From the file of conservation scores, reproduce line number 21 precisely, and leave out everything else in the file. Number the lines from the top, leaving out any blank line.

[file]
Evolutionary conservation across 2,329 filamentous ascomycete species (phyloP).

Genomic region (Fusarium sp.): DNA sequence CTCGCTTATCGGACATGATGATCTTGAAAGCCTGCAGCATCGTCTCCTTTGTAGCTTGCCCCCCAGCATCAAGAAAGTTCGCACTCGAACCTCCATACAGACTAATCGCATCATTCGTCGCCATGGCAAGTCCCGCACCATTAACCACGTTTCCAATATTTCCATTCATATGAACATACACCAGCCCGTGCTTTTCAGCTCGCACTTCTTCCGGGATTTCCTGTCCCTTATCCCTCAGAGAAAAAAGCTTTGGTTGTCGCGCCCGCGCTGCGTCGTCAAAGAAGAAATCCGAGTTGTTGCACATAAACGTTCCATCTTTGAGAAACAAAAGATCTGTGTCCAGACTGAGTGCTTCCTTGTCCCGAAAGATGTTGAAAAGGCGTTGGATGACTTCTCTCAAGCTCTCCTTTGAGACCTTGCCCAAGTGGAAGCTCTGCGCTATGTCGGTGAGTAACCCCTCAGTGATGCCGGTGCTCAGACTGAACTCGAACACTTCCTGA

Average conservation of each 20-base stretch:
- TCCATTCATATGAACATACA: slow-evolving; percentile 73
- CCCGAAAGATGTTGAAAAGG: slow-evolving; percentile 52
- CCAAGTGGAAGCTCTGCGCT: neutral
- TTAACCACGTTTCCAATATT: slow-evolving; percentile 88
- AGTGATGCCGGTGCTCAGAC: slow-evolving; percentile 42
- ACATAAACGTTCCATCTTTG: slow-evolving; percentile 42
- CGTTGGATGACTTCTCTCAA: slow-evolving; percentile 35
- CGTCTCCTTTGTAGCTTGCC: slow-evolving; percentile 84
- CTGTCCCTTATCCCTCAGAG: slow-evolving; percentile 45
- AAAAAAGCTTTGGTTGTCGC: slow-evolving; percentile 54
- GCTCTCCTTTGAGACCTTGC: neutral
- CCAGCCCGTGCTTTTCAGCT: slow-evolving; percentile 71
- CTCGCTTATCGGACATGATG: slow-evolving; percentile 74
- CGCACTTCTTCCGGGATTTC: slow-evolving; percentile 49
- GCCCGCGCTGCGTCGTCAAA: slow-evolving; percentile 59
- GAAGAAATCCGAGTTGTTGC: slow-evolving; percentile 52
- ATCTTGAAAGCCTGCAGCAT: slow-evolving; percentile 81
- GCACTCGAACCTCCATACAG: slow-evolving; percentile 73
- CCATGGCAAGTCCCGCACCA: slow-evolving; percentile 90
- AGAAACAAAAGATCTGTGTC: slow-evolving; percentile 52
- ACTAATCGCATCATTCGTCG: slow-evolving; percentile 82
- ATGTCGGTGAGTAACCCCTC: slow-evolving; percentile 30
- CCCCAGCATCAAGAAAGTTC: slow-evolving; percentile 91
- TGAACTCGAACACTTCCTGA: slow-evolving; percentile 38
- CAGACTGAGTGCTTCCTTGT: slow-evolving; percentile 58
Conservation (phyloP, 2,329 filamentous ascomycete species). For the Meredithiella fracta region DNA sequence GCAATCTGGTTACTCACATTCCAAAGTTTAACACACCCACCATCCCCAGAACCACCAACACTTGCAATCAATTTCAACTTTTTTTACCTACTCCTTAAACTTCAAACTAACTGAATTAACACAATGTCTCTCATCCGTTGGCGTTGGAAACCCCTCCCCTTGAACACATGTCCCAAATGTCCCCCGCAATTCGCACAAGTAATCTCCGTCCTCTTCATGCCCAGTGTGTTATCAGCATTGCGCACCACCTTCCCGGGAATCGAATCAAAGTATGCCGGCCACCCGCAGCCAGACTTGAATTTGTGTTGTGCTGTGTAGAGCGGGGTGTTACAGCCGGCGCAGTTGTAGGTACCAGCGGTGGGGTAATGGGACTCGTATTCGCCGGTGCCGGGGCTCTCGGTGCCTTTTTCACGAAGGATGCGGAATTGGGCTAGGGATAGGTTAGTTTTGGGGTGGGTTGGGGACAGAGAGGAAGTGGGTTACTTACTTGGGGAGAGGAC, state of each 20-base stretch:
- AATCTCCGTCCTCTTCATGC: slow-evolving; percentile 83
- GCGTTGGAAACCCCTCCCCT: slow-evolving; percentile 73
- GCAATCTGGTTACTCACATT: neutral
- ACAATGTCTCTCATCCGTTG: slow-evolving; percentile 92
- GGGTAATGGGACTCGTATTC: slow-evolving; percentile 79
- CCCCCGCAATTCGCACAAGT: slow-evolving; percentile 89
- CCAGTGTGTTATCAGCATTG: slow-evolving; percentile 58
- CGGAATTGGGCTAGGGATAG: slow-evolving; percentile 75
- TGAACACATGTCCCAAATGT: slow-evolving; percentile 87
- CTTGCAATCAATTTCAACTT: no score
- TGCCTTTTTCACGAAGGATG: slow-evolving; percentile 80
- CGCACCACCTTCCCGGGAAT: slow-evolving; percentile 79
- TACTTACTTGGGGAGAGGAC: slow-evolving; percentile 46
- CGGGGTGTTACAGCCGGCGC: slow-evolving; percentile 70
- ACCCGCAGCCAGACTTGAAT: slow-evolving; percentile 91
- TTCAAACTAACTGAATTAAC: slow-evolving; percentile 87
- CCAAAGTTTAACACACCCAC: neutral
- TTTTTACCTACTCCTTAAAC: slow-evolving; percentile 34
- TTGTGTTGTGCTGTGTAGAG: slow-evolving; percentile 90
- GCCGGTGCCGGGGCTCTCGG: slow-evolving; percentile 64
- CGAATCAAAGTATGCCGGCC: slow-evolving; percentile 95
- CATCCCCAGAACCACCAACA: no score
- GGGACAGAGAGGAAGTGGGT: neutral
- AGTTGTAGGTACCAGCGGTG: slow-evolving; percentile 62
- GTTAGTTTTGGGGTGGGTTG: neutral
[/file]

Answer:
- GCACTCGAACCTCCATACAG: slow-evolving; percentile 73